Methods Inf Med 2018; 57(04): 194-196
DOI: 10.1055/s-0038-1673243
Focus Theme – Editorial
Georg Thieme Verlag KG Stuttgart · New York

Machine Learning and Data Analytics in Pervasive Health

Nuria Oliver
1  Vodafone, London, UK
Oscar Mayora
2  FBK, Trento, Italy
Michael Marschollek
3  Peter L. Reichertz Institute for Medical Informatics of University of Braunschweig – Institute of Technology and Hannover Medical School, Hannover, Germany
› Author Affiliations
Further Information

Publication History

received: 28 July 2018

accepted: 31 July 2018

Publication Date:
24 January 2019 (online)


Introduction: This accompanying editorial provides a brief introduction to this focus theme, focused on “Machine Learning and Data Analytics in Pervasive Health”.

Objective: The innovative use of machine learning technologies combining small and big data analytics will support a better provisioning of healthcare to citizens. This focus theme aims to present contributions at the crossroads of pervasive health technologies and data analytics as key enablers for achieving personalised medicine for diagnosis and treatment purposes.

Methods: A call for paper was announced to all participants of the “11th International Conference on Pervasive Computing Technologies for Healthcare”, to different working groups of the International Medical Informatics Association (IMIA) and European Federation of Medical Informatics (EFMI) and was published in June 2017 on the website of Methods of Information in Medicine. A peer review process was conducted to select the papers for this focus theme.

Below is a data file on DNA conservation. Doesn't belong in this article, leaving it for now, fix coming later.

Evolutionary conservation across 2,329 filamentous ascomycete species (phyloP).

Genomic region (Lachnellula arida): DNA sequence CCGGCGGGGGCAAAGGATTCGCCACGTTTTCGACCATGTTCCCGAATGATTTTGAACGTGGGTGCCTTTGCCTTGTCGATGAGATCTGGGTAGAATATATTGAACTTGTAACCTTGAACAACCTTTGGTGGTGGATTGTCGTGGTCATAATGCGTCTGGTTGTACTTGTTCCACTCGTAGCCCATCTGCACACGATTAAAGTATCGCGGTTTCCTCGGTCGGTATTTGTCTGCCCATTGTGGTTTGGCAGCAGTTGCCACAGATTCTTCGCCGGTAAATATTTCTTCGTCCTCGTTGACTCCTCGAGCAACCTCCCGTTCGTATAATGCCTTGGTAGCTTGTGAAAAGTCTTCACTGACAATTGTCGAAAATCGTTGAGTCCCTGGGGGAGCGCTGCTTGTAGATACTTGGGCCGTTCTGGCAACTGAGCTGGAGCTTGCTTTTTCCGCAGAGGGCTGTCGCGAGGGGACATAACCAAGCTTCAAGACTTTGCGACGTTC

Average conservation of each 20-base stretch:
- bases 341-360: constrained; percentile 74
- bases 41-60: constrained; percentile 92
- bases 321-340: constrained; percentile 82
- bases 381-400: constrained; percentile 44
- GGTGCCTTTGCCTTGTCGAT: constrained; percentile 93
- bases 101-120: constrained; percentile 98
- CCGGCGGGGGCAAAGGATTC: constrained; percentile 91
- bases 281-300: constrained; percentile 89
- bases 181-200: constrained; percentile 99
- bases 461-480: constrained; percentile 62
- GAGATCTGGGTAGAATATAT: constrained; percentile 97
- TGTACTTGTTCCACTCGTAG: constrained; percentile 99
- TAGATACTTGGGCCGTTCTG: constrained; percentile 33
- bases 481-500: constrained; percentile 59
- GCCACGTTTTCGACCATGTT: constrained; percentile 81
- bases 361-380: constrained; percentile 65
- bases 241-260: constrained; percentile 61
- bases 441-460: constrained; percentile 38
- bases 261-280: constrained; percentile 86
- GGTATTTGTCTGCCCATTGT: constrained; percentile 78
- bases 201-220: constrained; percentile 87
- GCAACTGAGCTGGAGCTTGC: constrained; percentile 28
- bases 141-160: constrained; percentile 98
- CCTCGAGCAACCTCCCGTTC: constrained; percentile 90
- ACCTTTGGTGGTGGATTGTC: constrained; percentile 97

Results: Four papers were selected to be included in this focus theme. The paper topics cover a broad range of machine learning and data analytics applications in healthcare including detection of injurious subtypes of patient-ventilator asynchrony, early detection of cognitive impairment, effective use of small data sets for estimating the performance of radiotherapy in bladder cancer treatment, and the use negation detection in and information extraction from unstructured medical texts.

Conclusions: The use of machine learning and data analytics technologies in healthcare is facing a renewed impulse due to the availability of large amounts and new sources of human behavioral and physiological data, such as that captured by mobile and pervasive devices traditionally considered as nonmainstream for healthcare provision and management.